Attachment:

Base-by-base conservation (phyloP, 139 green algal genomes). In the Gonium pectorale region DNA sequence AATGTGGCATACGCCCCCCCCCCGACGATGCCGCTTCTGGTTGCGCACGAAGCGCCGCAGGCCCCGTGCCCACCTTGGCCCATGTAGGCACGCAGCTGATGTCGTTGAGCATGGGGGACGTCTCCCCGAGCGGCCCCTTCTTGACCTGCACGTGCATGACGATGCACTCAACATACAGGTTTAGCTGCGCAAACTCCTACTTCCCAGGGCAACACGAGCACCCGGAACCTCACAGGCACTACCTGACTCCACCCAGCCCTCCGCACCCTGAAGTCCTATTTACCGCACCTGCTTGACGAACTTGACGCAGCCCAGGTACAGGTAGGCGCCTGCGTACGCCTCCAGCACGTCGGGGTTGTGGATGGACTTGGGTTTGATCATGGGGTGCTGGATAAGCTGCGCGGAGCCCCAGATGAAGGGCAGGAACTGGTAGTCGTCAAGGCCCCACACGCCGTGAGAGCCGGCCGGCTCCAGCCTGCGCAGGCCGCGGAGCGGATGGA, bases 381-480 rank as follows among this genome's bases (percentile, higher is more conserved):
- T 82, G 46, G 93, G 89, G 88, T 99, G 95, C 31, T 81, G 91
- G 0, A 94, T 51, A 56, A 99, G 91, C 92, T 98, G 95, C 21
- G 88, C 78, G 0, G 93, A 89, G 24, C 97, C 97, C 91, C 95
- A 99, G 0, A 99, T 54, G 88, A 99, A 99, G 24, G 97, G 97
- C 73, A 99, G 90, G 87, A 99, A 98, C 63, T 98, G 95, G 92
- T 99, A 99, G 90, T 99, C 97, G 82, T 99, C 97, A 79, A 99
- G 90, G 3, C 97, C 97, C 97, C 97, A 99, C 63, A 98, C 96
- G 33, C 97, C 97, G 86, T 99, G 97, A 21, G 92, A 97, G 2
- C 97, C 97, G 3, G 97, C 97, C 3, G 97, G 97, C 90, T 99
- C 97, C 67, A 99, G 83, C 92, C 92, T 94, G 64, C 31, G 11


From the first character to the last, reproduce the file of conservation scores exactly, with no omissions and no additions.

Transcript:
Base-by-base conservation (phyloP, 139 green algal genomes). In the Gonium pectorale region DNA sequence AATGTGGCATACGCCCCCCCCCCGACGATGCCGCTTCTGGTTGCGCACGAAGCGCCGCAGGCCCCGTGCCCACCTTGGCCCATGTAGGCACGCAGCTGATGTCGTTGAGCATGGGGGACGTCTCCCCGAGCGGCCCCTTCTTGACCTGCACGTGCATGACGATGCACTCAACATACAGGTTTAGCTGCGCAAACTCCTACTTCCCAGGGCAACACGAGCACCCGGAACCTCACAGGCACTACCTGACTCCACCCAGCCCTCCGCACCCTGAAGTCCTATTTACCGCACCTGCTTGACGAACTTGACGCAGCCCAGGTACAGGTAGGCGCCTGCGTACGCCTCCAGCACGTCGGGGTTGTGGATGGACTTGGGTTTGATCATGGGGTGCTGGATAAGCTGCGCGGAGCCCCAGATGAAGGGCAGGAACTGGTAGTCGTCAAGGCCCCACACGCCGTGAGAGCCGGCCGGCTCCAGCCTGCGCAGGCCGCGGAGCGGATGGA, bases 381-480 rank as follows among this genome's bases (percentile, higher is more conserved):
- T 82, G 46, G 93, G 89, G 88, T 99, G 95, C 31, T 81, G 91
- G 0, A 94, T 51, A 56, A 99, G 91, C 92, T 98, G 95, C 21
- G 88, C 78, G 0, G 93, A 89, G 24, C 97, C 97, C 91, C 95
- A 99, G 0, A 99, T 54, G 88, A 99, A 99, G 24, G 97, G 97
- C 73, A 99, G 90, G 87, A 99, A 98, C 63, T 98, G 95, G 92
- T 99, A 99, G 90, T 99, C 97, G 82, T 99, C 97, A 79, A 99
- G 90, G 3, C 97, C 97, C 97, C 97, A 99, C 63, A 98, C 96
- G 33, C 97, C 97, G 86, T 99, G 97, A 21, G 92, A 97, G 2
- C 97, C 97, G 3, G 97, C 97, C 3, G 97, G 97, C 90, T 99
- C 97, C 67, A 99, G 83, C 92, C 92, T 94, G 64, C 31, G 11